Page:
An example of the impact of dough processing is illustrated for 5 different flours in Figure 7; in this case the WST adhesion peak (maximum force) has been used to assess dough stickiness. The results show stickiness increases as a direct result of the first and second moulding stages where the deformation forces required to change the shape of the dough pieces creates high shear of the gluten network. In contrast, when the dough pieces are allowed to rest between first and second moulding stages (6 min in this example), stickiness decreases in line with practical observations in bakeries. The pattern of change in dough stickiness during processing is the same for all the flours tested, though there are small variations in the response of each of the flours to the dough processing regime applied.
The manufacture of bread and other fermented products, whatever the chosen breadmaking process, is based on the complex interactions of ingredients, recipe and process inputs. An understanding of those interactions not only helps us to optimise existing product quality but also to identify opportunities for new and more efficient dough processing methods (Cauvain, 2019). While the development of an appropriate gluten network in the mixer remains a critical factor in determining final bread quality, the relationship between the rheological properties built into the dough during mixing and the manner in which it is processed from bulk to unit portions is critical. Indeed, one might say that dough development starts in the mixer and finishes when the individual dough pieces enter the final prover. Understanding changes in the rheological properties of dough during both mixing and processing are equally important for the future of commercial bread making.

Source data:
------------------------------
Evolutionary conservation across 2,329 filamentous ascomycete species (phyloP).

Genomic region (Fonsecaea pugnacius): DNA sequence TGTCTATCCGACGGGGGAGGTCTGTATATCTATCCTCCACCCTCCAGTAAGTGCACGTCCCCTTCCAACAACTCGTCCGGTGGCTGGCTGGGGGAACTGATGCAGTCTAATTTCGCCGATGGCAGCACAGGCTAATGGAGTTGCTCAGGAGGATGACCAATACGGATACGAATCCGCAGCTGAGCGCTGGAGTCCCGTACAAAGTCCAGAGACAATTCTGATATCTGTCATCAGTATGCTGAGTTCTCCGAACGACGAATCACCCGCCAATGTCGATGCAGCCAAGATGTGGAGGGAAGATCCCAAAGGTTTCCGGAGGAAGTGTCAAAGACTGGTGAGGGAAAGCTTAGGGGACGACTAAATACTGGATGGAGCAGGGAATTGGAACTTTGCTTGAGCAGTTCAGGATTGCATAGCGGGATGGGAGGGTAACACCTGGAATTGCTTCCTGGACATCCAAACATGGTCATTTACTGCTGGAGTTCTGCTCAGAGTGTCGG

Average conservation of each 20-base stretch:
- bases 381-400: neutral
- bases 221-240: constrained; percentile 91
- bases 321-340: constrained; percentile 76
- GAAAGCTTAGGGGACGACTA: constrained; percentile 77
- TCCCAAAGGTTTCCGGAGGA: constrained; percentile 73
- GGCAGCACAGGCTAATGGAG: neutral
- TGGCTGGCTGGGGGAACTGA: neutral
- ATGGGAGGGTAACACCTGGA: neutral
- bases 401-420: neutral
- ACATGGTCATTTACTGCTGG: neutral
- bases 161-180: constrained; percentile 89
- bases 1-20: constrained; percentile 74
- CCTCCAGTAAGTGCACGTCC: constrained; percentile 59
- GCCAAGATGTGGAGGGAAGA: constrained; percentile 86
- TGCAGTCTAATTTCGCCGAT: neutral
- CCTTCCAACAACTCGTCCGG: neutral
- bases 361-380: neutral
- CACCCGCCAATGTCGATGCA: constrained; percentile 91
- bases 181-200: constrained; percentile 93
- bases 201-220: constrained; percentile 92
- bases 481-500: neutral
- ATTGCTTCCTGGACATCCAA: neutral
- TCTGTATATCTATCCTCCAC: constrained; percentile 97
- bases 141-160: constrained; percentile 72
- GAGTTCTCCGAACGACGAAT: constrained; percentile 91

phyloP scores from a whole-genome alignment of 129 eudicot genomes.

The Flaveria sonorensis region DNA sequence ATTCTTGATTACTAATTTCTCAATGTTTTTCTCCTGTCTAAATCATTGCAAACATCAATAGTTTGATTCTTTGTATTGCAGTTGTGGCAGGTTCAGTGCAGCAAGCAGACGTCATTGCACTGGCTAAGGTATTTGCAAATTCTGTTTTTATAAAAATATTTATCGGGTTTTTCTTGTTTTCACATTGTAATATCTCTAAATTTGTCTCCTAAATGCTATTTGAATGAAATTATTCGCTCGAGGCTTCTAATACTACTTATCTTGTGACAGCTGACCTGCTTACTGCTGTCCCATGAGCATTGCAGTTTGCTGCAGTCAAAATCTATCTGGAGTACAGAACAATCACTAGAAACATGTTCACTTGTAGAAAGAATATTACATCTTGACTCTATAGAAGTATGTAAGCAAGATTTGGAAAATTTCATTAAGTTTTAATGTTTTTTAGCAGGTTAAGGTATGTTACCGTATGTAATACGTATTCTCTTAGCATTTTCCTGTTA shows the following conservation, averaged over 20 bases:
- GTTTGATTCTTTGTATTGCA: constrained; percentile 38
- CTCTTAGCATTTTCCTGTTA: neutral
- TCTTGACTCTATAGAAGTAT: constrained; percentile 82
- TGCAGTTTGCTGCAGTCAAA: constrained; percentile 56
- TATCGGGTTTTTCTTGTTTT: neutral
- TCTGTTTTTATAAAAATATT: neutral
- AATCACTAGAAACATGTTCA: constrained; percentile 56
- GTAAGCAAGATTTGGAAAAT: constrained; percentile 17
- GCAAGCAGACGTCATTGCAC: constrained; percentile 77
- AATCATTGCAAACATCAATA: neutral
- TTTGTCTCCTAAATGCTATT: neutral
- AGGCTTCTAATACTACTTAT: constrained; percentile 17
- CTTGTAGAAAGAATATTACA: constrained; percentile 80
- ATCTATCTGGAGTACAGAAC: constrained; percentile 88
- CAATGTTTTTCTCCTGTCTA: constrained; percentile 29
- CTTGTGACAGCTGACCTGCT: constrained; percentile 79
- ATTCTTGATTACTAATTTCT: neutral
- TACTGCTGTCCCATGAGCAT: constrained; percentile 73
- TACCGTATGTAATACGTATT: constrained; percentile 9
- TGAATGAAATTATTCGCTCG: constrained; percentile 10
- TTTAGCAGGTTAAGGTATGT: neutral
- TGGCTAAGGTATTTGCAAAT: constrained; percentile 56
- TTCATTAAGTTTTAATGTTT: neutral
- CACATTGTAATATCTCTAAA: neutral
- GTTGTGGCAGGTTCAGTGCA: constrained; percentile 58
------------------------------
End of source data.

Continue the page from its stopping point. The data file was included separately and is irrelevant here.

+ Cauvain, S.P. and Cato, L. (2019) Australian wheat in the SE Asian bread market: Part I – An Overview. baking+biscuit international (5) f2m food multimedia gmbh, Hamburg, Germany, 18-22